Incremental deployability. A protocol is incrementally deployable if early adopters gain some benefit even if the rest of the Internet does not support the protocol. It also appears that protocols that can be deployed by a single group or team have a greater chance of success than do those that require cooperation across organisations (or, worse, those that require a flag day where everyone has to change simultaneously).
Open code availability. Perhaps the next most important technical consideration is that a protocol have freely available implementation code. This may have been the case when deciding between IPv4 and IPX, the latter of which at the time was, in many ways, the technically superior of the two.
Freedom from usage restrictions. A protocol is far more likely to succeed if anyone who wishes to implement or deploy it can do so without legal or financial hindrance. Within the IETF, this point often comes up when choosing among competing technologies; for example, the one with no known intellectual property restrictions is the one most likely to be chosen even if it’s technically inferior.
Open specification availability. What remains true for all RFCs – and has contributed to the success of protocol specifications both within and outside the IETF – are protocol specifications that are made available to anyone who wishes to use them. This might include worldwide distribution (accessible from anywhere in the world), unrestricted distribution (no legal restrictions on getting the specification), permanence (remains even after the creator is gone), and stability (doesn’t change).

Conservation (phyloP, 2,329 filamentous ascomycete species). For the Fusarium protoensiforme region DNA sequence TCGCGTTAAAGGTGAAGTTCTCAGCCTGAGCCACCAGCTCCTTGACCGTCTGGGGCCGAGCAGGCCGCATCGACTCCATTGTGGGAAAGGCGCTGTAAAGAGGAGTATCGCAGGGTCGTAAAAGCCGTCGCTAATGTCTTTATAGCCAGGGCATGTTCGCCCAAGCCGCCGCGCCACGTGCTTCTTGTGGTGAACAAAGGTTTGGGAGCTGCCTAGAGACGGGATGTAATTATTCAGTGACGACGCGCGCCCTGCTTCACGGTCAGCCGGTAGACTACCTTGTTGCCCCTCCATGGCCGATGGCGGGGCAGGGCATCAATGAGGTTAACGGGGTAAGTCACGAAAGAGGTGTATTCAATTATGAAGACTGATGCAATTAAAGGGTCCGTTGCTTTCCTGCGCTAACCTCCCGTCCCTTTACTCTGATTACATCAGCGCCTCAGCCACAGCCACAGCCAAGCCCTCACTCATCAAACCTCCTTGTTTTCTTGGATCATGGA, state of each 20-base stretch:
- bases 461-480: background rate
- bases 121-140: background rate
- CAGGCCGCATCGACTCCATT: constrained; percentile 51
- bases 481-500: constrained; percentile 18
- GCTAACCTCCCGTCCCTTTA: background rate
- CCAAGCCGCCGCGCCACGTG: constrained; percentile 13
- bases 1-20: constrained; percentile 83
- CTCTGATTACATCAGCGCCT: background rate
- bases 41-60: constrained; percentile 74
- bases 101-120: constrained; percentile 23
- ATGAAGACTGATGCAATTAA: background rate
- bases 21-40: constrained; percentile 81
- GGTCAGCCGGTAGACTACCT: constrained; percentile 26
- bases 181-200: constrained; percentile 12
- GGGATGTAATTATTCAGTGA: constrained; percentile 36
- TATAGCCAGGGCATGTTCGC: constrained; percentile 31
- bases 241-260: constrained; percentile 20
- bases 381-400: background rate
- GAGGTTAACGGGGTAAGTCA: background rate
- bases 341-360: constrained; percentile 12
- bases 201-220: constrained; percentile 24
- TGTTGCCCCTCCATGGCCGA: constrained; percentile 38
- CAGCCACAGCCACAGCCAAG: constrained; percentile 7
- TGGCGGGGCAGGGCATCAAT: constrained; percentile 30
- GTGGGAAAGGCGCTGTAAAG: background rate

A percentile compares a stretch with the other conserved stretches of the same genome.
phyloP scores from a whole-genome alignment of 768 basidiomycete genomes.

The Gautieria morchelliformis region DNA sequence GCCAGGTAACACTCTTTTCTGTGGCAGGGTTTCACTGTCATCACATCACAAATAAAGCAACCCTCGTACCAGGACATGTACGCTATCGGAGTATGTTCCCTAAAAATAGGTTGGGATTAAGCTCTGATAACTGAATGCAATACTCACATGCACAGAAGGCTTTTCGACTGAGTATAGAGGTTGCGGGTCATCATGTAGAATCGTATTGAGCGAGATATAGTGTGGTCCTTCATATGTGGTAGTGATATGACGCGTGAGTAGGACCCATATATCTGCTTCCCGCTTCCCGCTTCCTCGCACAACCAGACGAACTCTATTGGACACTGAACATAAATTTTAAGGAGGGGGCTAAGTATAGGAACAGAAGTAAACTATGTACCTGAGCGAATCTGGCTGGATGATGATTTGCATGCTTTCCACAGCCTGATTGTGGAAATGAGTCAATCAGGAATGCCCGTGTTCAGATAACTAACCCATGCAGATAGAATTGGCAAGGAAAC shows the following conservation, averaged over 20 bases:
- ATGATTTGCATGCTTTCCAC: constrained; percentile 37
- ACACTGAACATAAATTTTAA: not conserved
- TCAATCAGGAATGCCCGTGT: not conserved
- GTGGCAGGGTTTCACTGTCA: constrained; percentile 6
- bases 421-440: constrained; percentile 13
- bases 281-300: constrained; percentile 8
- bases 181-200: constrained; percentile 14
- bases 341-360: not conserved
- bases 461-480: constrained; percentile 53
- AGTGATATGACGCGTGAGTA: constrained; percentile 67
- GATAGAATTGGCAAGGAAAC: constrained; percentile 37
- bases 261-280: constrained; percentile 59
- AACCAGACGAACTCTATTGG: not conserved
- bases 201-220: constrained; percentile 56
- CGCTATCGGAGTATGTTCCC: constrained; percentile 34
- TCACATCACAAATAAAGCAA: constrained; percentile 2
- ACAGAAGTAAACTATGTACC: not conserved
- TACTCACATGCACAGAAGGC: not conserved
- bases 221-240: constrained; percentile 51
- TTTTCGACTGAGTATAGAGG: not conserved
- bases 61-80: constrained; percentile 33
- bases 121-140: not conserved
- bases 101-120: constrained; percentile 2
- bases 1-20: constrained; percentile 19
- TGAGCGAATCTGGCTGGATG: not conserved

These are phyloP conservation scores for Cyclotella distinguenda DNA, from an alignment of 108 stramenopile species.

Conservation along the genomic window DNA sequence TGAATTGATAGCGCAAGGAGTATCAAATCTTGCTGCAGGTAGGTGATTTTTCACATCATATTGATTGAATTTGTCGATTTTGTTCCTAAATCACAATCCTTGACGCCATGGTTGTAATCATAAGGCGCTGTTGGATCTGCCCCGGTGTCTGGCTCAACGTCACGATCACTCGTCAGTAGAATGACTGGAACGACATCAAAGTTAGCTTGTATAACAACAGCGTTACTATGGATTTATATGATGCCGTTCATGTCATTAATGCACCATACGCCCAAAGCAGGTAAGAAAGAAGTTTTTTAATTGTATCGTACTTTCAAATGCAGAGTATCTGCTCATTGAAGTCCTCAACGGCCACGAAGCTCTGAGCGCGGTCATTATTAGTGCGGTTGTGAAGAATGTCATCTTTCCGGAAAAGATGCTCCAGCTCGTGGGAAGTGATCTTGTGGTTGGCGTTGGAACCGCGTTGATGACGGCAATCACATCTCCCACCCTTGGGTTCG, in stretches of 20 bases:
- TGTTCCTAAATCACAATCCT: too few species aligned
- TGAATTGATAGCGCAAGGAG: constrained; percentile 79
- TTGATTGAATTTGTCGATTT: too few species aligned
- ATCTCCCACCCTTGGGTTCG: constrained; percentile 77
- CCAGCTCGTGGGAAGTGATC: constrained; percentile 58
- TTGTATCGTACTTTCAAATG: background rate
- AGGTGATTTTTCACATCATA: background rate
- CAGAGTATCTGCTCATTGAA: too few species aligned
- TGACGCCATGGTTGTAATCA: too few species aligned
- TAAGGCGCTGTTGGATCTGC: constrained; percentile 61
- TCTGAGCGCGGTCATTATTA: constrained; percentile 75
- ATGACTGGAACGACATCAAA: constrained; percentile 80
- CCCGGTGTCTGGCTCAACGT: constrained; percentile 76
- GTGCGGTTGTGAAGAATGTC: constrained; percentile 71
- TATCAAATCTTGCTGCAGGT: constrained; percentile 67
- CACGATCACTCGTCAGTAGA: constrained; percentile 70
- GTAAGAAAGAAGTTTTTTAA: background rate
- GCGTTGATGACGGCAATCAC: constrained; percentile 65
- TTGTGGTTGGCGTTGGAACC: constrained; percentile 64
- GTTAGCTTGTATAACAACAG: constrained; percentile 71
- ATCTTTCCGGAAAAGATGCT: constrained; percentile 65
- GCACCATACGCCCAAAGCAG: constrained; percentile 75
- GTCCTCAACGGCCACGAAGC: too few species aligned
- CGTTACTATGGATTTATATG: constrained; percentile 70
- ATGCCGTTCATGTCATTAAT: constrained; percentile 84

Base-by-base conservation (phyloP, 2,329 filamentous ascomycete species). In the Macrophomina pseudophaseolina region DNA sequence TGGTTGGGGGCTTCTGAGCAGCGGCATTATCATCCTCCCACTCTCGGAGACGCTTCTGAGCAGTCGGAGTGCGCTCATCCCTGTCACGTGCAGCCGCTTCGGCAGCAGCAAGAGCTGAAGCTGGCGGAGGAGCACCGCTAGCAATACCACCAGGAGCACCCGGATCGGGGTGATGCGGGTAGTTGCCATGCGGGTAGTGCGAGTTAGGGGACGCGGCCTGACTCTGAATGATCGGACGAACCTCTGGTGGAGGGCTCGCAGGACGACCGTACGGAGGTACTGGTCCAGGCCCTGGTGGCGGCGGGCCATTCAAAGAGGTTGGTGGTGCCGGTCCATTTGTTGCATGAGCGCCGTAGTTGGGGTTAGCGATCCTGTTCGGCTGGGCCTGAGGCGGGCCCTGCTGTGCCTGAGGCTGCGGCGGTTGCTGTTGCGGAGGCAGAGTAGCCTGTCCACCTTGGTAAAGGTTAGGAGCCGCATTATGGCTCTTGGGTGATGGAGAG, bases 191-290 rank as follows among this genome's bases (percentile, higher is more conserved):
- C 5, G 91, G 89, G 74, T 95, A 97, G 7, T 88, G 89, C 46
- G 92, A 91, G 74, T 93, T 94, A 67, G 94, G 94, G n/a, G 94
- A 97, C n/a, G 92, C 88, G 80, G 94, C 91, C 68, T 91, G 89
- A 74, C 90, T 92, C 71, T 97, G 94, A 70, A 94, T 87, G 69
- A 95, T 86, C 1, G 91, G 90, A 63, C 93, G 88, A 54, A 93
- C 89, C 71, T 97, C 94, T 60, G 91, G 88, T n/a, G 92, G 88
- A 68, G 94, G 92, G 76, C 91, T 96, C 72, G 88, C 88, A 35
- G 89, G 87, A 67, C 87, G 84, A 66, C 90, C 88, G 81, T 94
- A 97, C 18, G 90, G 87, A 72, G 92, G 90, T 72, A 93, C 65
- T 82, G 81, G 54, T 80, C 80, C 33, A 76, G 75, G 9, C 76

Open maintenance processes. The protocol is maintained by open processes; mechanisms exist for public comment; and participation by all constituencies affected by the protocol is possible.
Good technical design. The protocol follows good design principles that lead to ease of implementation and interoperability.
What makes a protocol wildly successful?
The following factors do not seem to significantly affect initial success, but they can affect whether a protocol is wildly successful.
Extensible. An extensible protocol is one that carries general-purpose payloads and options or easily accommodates the addition of new payload and option types. Such extensibility is desirable for protocols that are intended for application to all purposes, such as IP. However, for protocols designed for a specialised purpose, extensibility should be considered carefully.
No hard scalability bound. Protocols that have no inherent limit near the edge of the originally envisioned scale are more likely to be wildly successful in terms of scale.
Threats sufficiently mitigated. Protocols with security flaws may still become wildly successful provided they are extensible enough to allow the flaws to be addressed in subsequent revisions. However, the combination of security flaws and limited extensibility tends to be deadly.